Improved business climate attracts greater investment

A newfound self-confidence and vision for international commerce is fuelling a new generation of Ugandan entrepreneurs and promoters.

Ugandans are not only showing off their country’s investment opportunities — they’re also steering a new surge in growth.

The Uganda Investment Authority (UIA) promotes investment opportunities, with support from the Uganda Development Corporation (UDC). While a for-profit entity, the UDC facilitates cooperation between the government and foreign investors.

According to UIA Executive Director Frank Sebbowa, the agency will in future perform the services of a ‘one-stop center’ for investors, paralleling those existing in other investment-hungry countries.

Sebbowa also envisions the creation of an electronic interface with the investment community: “If an investor is in New York and sees an opportunity in Uganda, he will be able to access the information he needs to make a decision from his desk. This is crucial because it will become our cheap but very effective window to the world.”

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According to Mahmood Ahmed of the Aga Khan Development Network (AKDN), Uganda is raising its investment profile by adding value. After the government accepted the AKDN suggestion to process some raw leather domestically rather than export it, a whole new industry arose. These new tanneries will manufacture finished goods like shoes and boots. “If Uganda developed all its hides and skins into finished products for export,” says Ahmed, “the resulting revenue stream would dwarf every other source, including tourism.”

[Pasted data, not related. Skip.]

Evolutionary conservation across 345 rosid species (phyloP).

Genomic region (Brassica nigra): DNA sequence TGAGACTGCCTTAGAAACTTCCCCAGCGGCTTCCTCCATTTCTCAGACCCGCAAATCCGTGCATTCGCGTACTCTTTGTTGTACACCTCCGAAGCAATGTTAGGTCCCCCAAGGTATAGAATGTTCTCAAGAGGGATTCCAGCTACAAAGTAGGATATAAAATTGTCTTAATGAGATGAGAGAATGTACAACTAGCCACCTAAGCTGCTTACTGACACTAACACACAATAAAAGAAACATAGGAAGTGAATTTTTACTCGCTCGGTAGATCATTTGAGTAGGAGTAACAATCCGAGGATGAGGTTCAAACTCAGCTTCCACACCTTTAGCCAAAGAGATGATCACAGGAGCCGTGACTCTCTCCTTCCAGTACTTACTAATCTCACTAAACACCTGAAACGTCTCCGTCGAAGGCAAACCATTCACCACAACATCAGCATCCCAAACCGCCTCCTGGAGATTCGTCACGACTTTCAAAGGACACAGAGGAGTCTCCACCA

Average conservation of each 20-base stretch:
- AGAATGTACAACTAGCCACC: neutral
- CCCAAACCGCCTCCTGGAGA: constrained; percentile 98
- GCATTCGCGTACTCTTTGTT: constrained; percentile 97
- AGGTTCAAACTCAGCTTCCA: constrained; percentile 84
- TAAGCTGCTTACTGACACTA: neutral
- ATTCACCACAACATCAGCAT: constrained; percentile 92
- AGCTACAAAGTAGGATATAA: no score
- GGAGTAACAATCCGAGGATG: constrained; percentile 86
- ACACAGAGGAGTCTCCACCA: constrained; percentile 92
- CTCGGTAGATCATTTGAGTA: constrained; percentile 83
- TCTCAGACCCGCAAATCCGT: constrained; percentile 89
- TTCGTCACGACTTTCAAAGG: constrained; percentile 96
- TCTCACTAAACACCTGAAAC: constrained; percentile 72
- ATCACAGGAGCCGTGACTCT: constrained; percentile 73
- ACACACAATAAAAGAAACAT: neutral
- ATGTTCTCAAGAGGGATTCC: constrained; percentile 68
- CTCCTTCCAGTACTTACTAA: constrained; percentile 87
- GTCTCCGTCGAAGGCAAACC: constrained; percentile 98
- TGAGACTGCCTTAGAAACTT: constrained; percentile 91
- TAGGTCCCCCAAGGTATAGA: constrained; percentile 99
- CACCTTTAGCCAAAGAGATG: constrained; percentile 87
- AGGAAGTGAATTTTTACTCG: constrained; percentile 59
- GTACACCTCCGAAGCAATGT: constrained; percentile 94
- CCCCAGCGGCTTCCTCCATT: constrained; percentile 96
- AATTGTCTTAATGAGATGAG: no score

The improving conditions for business are having a rejuvenating effect on local creativity and participate in global trends. While Uganda was once a textiles powerhouse, Asian competition affected this. However, new textile company Fine Spinners expects success – as is attested by its $40 million investment in two milling factories, plus the recruitment of 6,000 cotton farmers.

According to Executive Director Jasvinder Bedi, Fine Spinners represents a concept. Unlike the Asian sweatshops decried by human-rights activists, Fine Spinners will be “a UVP, a unique value proposition,” says Bedi. “We are giving our customers traceable and sustainable cotton.”

The company cooperates with the Cotton made in Africa initiative, founded by Dr. Michael Otto with the Bill and Melinda Gates Foundation. The initiative aspires to keep the entire supply chain on African soil. “This is the first investment in Africa where we will capture the full value in our investment from field to fashion,” enthuses Bedi. Regarding export potential, he adds, “we have the whole world as our oyster and it’s looking very interesting.”

Source: EY’s attractiveness survey Africa 2015, Heritage Foundation’s 2014 Index of Economic Freedom,U.S. Govt 2014 Uganda Investment Climate Statement.


This article was published 13 October 2015
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